Family sues Orange County jail, nursing staff after inmate's death from police-dog bite
By Christal Hayes | Contact Reporter
Posted July 31, 2017
The last two years have been hard for Willine Gracia.
The 46-year-old mother says she can’t eat or sleep and feels she has become a burden on her family since her son died in 2015 — a death that she says was preventable and never should have happened.
Her son, Max Gracia, was bitten by a police dog during his arrest. Four days after being booked into the Orange County Jail, the 22-year-old was dead.
She and her family announced that they filed a federal lawsuit Monday during a news conference at attorney Mark NeJame’s law office, alleging Max Gracia was not properly treated while in the Orange County Jail.
“I don’t know any other way to right this wrong but to sue,” Willine Gracia said. “What can you do? The money won’t bring him back, but that’s the only thing we have.”
The wrongful-death lawsuit was filed against Orange County; Robert Buck, who heads the jail’s health services department; and four nurses at the jail who were responsible for Max Gracia’s care.
Orange County did not immediately provide a statement on the lawsuit Monday.
Max Gracia was arrested Aug. 6, 2015, after Orlando Police say he used a gun to rob a Circle K convenience store on John Young Parkway. Officers say he hid in a nearby lake for more than an hour to avoid being arrested.
A police dog was sent in, but Gracia tried fighting off the K9. He was bitten several times during the struggle and was treated at the hospital.
Four days later — Aug. 10, 2015 — he was found unconscious in his cell, and again taken to the hospital, where he died. His autopsy showed he was bitten several times on his left thigh and leg, which led to an E. coli infection and a fatal blood infection.
An internal investigation showed that Gracia was “groaning in a lethargic manner” and said he couldn’t move.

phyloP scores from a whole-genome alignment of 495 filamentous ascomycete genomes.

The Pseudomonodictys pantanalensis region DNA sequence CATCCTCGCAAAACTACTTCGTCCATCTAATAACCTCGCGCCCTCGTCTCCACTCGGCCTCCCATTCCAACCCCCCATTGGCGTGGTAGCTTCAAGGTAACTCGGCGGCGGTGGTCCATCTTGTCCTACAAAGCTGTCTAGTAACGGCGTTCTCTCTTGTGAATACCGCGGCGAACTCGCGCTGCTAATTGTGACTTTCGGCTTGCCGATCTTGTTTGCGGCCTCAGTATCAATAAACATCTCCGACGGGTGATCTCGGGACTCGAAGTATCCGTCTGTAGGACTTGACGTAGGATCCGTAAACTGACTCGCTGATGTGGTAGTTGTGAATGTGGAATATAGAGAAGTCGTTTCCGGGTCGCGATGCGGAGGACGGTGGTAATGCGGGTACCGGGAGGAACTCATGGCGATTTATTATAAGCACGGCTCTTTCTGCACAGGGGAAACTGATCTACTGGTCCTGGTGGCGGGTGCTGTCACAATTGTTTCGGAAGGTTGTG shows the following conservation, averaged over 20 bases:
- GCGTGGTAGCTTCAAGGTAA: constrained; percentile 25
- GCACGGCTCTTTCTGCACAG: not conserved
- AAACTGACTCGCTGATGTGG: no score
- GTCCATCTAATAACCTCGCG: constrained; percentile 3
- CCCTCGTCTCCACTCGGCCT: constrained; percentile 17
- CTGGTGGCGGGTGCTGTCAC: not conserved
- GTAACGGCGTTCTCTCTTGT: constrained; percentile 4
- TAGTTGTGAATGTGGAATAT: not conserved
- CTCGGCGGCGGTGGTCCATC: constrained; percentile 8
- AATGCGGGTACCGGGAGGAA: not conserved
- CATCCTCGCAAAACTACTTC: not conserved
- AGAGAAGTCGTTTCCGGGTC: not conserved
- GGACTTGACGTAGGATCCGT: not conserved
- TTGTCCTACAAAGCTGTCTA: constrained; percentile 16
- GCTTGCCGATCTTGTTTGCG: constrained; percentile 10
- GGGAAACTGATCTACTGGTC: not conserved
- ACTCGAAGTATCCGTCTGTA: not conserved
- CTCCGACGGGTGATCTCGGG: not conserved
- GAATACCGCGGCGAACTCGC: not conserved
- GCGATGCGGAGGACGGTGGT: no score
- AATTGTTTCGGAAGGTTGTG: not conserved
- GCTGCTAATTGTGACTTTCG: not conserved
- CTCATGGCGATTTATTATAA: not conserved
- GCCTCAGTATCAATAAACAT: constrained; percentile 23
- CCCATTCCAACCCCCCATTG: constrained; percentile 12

But he was punished hours before his death after medical staff accused him of “faking or exaggerating" an illness, records show.
The lawsuit states the jail has a “culture of neglect” and claims the county “failed to adequately and properly train and educate their employees.”
It says the county also failed to supervise the performance of employees who are tasked with evaluating and treating inmates who need medical attention, along with alleging the county doesn’t provide enough funding to give adequate care.
Max Gracia’s family also alleges in the suit that the four nurses tasked with caring for him acted with “deliberate indifference” to his well-being.
The family is also suing for medical malpractice and provides a timeline for his stay in the jail, which claims that each nurse failed to follow through and get him to a hospital for treatment.
One nurse resigned and two others were reprimanded after Gracia’s death.
NeJame said the family is seeking damages “in the hopes such an unnecessary death not again occur,” though no exact amount is named in the lawsuit.
Willine Gracia, sitting with family members, started to tear up as she explained what she has gone through the past two years.
“My children are my everything,” she said. “… [He] was taken from me, and it’s not fair because it’s not about the money. It’s not about the money.”
She said her son’s prior run-ins with law enforcement — which kept him in and out of jail on charges of aggravated assault with a deadly weapon, battery and robbery — don’t matter. She said everyone deserves better treatment than what he was provided.
“It doesn’t matter about what got us here. It doesn’t matter about the color of the skin. It’s just that it’s not right. It just wasn’t right,” she said. “We didn’t have to be here. My son could still be alive, and that’s the thing that’s so sad. It could have been prevented, and it wasn’t.”
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Source: Orlando Sentinel